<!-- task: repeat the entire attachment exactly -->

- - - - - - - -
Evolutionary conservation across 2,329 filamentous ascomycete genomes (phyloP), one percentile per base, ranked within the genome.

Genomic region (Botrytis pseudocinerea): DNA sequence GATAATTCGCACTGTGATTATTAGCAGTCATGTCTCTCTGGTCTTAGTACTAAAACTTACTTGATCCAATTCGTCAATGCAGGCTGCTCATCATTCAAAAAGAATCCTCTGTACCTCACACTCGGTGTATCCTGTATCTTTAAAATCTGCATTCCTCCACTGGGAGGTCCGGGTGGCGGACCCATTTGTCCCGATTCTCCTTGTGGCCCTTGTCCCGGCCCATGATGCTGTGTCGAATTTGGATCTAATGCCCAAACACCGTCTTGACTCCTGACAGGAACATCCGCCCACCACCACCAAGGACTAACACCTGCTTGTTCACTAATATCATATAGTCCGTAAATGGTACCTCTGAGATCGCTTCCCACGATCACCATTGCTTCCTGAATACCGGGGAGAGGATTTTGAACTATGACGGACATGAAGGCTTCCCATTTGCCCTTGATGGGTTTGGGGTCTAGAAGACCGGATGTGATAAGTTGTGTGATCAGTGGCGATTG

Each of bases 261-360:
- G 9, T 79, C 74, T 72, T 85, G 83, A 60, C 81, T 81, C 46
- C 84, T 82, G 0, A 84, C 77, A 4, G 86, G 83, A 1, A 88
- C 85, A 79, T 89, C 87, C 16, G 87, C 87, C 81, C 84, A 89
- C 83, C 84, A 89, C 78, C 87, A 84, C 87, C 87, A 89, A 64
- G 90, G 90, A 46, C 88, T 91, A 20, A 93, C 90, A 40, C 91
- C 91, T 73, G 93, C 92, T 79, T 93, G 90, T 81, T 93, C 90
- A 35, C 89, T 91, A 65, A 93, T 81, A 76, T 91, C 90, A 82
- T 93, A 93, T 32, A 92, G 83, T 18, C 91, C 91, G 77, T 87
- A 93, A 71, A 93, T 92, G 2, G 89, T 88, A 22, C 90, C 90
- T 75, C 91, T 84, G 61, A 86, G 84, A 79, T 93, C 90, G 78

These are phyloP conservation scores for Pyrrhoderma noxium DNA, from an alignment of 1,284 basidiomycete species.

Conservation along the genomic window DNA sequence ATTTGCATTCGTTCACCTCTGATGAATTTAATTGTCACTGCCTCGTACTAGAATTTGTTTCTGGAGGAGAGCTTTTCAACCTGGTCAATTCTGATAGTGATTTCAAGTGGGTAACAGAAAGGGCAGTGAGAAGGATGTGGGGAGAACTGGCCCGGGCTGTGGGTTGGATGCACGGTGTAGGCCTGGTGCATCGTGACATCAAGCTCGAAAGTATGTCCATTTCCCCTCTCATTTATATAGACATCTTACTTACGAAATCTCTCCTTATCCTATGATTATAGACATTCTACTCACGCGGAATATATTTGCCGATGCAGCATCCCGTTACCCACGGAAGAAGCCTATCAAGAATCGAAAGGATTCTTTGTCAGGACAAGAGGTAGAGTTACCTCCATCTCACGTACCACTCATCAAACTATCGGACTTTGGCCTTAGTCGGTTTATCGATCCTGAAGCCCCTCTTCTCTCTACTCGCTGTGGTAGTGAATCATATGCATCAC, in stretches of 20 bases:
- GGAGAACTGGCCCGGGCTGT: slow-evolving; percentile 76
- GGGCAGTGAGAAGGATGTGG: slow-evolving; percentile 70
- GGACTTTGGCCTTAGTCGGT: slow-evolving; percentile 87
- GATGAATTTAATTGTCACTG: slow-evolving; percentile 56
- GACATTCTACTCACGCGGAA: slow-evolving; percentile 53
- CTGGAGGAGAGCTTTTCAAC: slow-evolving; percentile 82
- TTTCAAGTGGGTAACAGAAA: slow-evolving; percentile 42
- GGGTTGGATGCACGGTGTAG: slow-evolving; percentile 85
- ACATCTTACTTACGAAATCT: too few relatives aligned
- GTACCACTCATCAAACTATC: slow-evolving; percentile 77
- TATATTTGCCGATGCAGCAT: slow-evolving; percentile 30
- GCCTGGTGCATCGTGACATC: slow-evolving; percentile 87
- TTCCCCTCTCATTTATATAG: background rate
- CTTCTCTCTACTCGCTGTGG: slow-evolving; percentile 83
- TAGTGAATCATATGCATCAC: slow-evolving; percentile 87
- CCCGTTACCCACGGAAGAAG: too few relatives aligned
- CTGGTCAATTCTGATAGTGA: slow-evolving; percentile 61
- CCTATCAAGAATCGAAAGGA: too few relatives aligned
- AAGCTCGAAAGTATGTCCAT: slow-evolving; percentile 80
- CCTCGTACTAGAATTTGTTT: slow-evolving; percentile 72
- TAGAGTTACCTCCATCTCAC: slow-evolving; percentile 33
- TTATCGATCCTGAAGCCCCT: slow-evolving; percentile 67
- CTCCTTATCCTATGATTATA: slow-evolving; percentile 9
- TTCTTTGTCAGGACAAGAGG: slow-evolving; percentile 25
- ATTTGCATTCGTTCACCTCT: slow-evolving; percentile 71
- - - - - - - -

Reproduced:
Evolutionary conservation across 2,329 filamentous ascomycete genomes (phyloP), one percentile per base, ranked within the genome.

Genomic region (Botrytis pseudocinerea): DNA sequence GATAATTCGCACTGTGATTATTAGCAGTCATGTCTCTCTGGTCTTAGTACTAAAACTTACTTGATCCAATTCGTCAATGCAGGCTGCTCATCATTCAAAAAGAATCCTCTGTACCTCACACTCGGTGTATCCTGTATCTTTAAAATCTGCATTCCTCCACTGGGAGGTCCGGGTGGCGGACCCATTTGTCCCGATTCTCCTTGTGGCCCTTGTCCCGGCCCATGATGCTGTGTCGAATTTGGATCTAATGCCCAAACACCGTCTTGACTCCTGACAGGAACATCCGCCCACCACCACCAAGGACTAACACCTGCTTGTTCACTAATATCATATAGTCCGTAAATGGTACCTCTGAGATCGCTTCCCACGATCACCATTGCTTCCTGAATACCGGGGAGAGGATTTTGAACTATGACGGACATGAAGGCTTCCCATTTGCCCTTGATGGGTTTGGGGTCTAGAAGACCGGATGTGATAAGTTGTGTGATCAGTGGCGATTG

Each of bases 261-360:
- G 9, T 79, C 74, T 72, T 85, G 83, A 60, C 81, T 81, C 46
- C 84, T 82, G 0, A 84, C 77, A 4, G 86, G 83, A 1, A 88
- C 85, A 79, T 89, C 87, C 16, G 87, C 87, C 81, C 84, A 89
- C 83, C 84, A 89, C 78, C 87, A 84, C 87, C 87, A 89, A 64
- G 90, G 90, A 46, C 88, T 91, A 20, A 93, C 90, A 40, C 91
- C 91, T 73, G 93, C 92, T 79, T 93, G 90, T 81, T 93, C 90
- A 35, C 89, T 91, A 65, A 93, T 81, A 76, T 91, C 90, A 82
- T 93, A 93, T 32, A 92, G 83, T 18, C 91, C 91, G 77, T 87
- A 93, A 71, A 93, T 92, G 2, G 89, T 88, A 22, C 90, C 90
- T 75, C 91, T 84, G 61, A 86, G 84, A 79, T 93, C 90, G 78

These are phyloP conservation scores for Pyrrhoderma noxium DNA, from an alignment of 1,284 basidiomycete species.

Conservation along the genomic window DNA sequence ATTTGCATTCGTTCACCTCTGATGAATTTAATTGTCACTGCCTCGTACTAGAATTTGTTTCTGGAGGAGAGCTTTTCAACCTGGTCAATTCTGATAGTGATTTCAAGTGGGTAACAGAAAGGGCAGTGAGAAGGATGTGGGGAGAACTGGCCCGGGCTGTGGGTTGGATGCACGGTGTAGGCCTGGTGCATCGTGACATCAAGCTCGAAAGTATGTCCATTTCCCCTCTCATTTATATAGACATCTTACTTACGAAATCTCTCCTTATCCTATGATTATAGACATTCTACTCACGCGGAATATATTTGCCGATGCAGCATCCCGTTACCCACGGAAGAAGCCTATCAAGAATCGAAAGGATTCTTTGTCAGGACAAGAGGTAGAGTTACCTCCATCTCACGTACCACTCATCAAACTATCGGACTTTGGCCTTAGTCGGTTTATCGATCCTGAAGCCCCTCTTCTCTCTACTCGCTGTGGTAGTGAATCATATGCATCAC, in stretches of 20 bases:
- GGAGAACTGGCCCGGGCTGT: slow-evolving; percentile 76
- GGGCAGTGAGAAGGATGTGG: slow-evolving; percentile 70
- GGACTTTGGCCTTAGTCGGT: slow-evolving; percentile 87
- GATGAATTTAATTGTCACTG: slow-evolving; percentile 56
- GACATTCTACTCACGCGGAA: slow-evolving; percentile 53
- CTGGAGGAGAGCTTTTCAAC: slow-evolving; percentile 82
- TTTCAAGTGGGTAACAGAAA: slow-evolving; percentile 42
- GGGTTGGATGCACGGTGTAG: slow-evolving; percentile 85
- ACATCTTACTTACGAAATCT: too few relatives aligned
- GTACCACTCATCAAACTATC: slow-evolving; percentile 77
- TATATTTGCCGATGCAGCAT: slow-evolving; percentile 30
- GCCTGGTGCATCGTGACATC: slow-evolving; percentile 87
- TTCCCCTCTCATTTATATAG: background rate
- CTTCTCTCTACTCGCTGTGG: slow-evolving; percentile 83
- TAGTGAATCATATGCATCAC: slow-evolving; percentile 87
- CCCGTTACCCACGGAAGAAG: too few relatives aligned
- CTGGTCAATTCTGATAGTGA: slow-evolving; percentile 61
- CCTATCAAGAATCGAAAGGA: too few relatives aligned
- AAGCTCGAAAGTATGTCCAT: slow-evolving; percentile 80
- CCTCGTACTAGAATTTGTTT: slow-evolving; percentile 72
- TAGAGTTACCTCCATCTCAC: slow-evolving; percentile 33
- TTATCGATCCTGAAGCCCCT: slow-evolving; percentile 67
- CTCCTTATCCTATGATTATA: slow-evolving; percentile 9
- TTCTTTGTCAGGACAAGAGG: slow-evolving; percentile 25
- ATTTGCATTCGTTCACCTCT: slow-evolving; percentile 71